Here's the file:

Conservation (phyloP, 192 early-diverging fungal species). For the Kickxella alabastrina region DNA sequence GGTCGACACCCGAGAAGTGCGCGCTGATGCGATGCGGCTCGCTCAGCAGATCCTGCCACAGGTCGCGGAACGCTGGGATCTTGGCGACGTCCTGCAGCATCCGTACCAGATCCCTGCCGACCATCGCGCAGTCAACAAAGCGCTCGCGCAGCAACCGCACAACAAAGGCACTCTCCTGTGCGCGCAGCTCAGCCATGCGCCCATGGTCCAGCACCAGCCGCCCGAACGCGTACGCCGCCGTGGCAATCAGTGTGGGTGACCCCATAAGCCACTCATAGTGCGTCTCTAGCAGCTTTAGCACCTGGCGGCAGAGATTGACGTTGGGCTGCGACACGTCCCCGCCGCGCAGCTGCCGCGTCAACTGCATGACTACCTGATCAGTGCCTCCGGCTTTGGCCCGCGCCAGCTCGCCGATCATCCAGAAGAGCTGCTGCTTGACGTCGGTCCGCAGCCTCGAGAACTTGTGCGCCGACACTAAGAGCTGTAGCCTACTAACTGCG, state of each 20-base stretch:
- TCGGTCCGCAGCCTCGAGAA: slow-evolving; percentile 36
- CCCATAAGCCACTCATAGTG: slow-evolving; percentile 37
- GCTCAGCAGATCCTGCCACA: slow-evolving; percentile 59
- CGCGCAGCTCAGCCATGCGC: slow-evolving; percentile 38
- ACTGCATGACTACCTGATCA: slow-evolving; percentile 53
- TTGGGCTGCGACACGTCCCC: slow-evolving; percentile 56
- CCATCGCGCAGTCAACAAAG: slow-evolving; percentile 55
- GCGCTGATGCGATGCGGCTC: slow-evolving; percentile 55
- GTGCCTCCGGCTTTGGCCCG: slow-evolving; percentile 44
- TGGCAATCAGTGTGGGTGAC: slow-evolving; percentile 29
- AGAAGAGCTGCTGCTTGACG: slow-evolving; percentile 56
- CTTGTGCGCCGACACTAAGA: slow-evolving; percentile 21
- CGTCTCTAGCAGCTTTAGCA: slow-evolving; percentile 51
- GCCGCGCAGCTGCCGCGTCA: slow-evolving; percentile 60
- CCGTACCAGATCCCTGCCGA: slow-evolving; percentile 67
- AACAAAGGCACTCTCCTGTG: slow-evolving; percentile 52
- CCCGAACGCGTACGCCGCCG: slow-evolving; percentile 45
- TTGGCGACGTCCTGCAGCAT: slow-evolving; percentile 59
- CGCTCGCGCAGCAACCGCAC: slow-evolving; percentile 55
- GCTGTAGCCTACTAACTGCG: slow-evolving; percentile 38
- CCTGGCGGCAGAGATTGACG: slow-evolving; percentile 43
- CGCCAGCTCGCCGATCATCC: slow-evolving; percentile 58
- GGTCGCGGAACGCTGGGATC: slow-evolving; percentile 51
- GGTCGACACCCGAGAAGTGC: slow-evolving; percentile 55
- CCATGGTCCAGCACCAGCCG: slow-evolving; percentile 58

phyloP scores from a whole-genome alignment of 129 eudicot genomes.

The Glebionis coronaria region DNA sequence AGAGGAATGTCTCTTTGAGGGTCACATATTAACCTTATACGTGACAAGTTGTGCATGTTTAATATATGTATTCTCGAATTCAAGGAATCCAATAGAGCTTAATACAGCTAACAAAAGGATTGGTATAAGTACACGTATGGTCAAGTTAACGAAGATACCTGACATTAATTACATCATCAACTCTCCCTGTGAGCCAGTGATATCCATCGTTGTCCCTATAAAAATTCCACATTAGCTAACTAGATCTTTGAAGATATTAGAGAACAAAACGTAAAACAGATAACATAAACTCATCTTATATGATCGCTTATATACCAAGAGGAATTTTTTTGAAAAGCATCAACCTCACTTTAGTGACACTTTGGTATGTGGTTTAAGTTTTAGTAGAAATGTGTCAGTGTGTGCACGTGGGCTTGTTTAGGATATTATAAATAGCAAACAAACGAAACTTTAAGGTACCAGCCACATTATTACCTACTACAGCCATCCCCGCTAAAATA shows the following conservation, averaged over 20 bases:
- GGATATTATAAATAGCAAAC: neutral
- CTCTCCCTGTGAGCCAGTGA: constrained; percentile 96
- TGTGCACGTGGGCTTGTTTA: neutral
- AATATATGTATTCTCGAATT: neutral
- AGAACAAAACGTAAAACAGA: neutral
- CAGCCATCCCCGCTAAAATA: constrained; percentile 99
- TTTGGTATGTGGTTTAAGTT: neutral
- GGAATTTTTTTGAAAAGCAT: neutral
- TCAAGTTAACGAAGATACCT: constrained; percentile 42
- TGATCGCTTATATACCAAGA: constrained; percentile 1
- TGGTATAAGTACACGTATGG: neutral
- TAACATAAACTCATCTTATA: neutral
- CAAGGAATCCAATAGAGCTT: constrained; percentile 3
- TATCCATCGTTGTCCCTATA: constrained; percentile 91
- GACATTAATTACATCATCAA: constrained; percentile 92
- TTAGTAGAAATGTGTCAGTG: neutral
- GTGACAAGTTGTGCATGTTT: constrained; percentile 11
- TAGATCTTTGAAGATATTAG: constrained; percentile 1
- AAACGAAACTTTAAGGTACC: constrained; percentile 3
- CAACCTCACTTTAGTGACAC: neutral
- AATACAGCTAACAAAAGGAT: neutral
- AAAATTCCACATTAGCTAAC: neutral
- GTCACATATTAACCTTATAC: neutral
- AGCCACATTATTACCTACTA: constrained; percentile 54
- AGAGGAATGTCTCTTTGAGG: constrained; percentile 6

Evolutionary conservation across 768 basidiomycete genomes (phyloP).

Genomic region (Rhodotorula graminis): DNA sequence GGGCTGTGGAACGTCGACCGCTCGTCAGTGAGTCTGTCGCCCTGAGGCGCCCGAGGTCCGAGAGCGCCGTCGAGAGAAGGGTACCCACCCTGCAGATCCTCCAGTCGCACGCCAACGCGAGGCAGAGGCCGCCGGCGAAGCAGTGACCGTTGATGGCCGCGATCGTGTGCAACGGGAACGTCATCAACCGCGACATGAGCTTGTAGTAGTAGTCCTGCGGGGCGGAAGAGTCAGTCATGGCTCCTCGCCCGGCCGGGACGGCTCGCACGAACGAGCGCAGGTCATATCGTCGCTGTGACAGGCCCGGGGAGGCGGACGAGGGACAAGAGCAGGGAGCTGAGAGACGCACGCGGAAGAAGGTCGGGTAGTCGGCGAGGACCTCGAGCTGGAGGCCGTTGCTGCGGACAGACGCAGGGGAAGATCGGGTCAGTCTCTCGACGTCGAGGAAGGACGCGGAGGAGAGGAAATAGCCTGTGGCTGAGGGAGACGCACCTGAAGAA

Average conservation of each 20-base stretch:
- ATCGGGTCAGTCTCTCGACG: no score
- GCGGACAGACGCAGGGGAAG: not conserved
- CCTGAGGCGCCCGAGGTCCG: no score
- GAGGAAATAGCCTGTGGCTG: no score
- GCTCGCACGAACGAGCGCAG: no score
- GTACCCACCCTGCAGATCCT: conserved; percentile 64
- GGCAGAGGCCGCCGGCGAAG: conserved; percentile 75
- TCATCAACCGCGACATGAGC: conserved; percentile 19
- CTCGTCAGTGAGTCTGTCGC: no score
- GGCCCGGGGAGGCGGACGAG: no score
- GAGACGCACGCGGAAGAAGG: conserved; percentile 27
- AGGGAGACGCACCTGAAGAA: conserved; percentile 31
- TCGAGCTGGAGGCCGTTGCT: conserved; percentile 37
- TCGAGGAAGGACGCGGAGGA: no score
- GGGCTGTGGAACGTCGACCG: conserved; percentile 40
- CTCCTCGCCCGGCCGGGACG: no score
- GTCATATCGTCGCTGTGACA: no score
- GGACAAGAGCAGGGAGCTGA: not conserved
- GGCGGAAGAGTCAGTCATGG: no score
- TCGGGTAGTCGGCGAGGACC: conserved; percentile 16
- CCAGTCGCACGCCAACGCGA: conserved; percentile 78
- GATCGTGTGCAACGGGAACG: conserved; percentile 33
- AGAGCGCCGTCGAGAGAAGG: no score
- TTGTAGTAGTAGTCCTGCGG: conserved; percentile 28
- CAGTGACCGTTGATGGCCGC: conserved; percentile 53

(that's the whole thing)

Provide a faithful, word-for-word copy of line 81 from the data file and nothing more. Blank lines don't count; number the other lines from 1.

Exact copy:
- CAGTGACCGTTGATGGCCGC: conserved; percentile 53